Life, as We Don’t Know it?

Sometimes, the most unexpected stories stick with us, for unexpected reasons.

Last month, I heard a fascinating interview on NPR with Columbia University astronomer David Kipping. Kipping and his team are hot on the trail of alien moons. Yes, alien moons.

Astronomers have discovered planets orbiting distant stars, but they’ve never discovered a moon outside of our solar system—which we’ve learned (or at least I did after hearing the interview) is the critical element in the search for life beyond our planet.

The tale of these alien moons has been running through my head for weeks, but not necessarily why you might think. On the surface, Kipping’s pursuit is indeed fascinating and important, made even more so as the interest and investment in space exploration rises and the idea of a life beyond Earth seems within reach.

But, I’m sorry to say, the science of alien moons isn’t what stuck with me.

Rather, I starting thinking about the intersection between those alien moons and the kind of remarkable investigation and discovery I see happening in the social sector.

For most of us in the business of doing good, we have certain “stabilizing” factors. Most of us remain grounded by the people we serve, the missions we fulfill, and the value we provide.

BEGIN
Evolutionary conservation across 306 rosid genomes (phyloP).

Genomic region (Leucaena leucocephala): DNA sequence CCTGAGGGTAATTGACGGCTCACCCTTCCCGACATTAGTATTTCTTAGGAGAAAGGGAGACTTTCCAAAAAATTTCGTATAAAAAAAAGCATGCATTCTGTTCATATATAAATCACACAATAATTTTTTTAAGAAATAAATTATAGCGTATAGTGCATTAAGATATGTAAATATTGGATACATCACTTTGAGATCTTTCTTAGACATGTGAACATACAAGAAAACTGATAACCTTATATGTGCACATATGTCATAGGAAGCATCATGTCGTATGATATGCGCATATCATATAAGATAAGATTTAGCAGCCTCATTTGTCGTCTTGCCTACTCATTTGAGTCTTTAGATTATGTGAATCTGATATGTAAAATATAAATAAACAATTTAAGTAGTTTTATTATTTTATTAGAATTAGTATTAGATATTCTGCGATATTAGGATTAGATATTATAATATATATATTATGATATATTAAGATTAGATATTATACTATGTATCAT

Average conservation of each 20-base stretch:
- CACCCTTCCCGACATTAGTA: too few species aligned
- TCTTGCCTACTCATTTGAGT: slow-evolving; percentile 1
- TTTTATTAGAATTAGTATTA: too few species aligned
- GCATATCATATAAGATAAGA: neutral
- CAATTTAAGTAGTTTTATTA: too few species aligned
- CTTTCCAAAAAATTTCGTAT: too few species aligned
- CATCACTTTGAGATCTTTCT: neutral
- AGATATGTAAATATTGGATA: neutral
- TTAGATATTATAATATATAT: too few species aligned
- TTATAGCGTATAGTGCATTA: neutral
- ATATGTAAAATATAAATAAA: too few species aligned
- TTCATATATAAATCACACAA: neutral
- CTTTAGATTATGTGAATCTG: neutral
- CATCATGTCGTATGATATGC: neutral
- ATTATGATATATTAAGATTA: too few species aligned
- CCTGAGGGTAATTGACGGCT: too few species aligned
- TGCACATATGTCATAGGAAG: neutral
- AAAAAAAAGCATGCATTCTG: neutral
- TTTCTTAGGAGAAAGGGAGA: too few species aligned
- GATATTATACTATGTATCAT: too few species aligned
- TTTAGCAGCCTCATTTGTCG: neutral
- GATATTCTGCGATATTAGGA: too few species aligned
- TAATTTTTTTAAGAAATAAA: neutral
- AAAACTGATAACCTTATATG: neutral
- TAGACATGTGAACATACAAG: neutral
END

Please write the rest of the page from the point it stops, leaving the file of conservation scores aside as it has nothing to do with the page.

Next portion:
But, what would life be like if we looked beyond the stability of what we do, or what we’ve built in order to affect significantly greater change tomorrow?

I’ve been asking some variation of that question in strategy sessions I lead for clients since I first met Mauricio Lim Miller, who instilled the idea of “questioning the expected” in me a few years back. And, it’s a theme that’s been backed up in recent months through inspiring conversations with Plinio Ayala of Per Scholas and Bill Milliken, founder of Communities in Schools.

Questioning the expected, and being willing to explore new ways for an idea to thrive is really at the heart of our new Mission Forward series, which launches today, and will feature the voices of dozens of thought leaders, including the three mentioned above.

Over the course of the next 18 months, I’ll be moderating conversations with each of them—individuals who have pursued their own “alien moons”; who have pushed themselves and their organizations to look beyond their own stability, to think bigger and bolder about what it takes to find life in a new idea—and the philanthropist or partner who chose to invest early in their idea.

The curious thing, I believe, is that there are commonalities in each of the changemakers who are pursuing new and different solutions to old questions, and it’s why I am so excited for this Mission Forward series.

Just like Kipping and his alien moons, if you’re on the hunt for something that can bring new life and new clarity to your organization’s purpose, and your drive forward, I do hope you’ll join me this summer and fall.

To finding your own alien moon—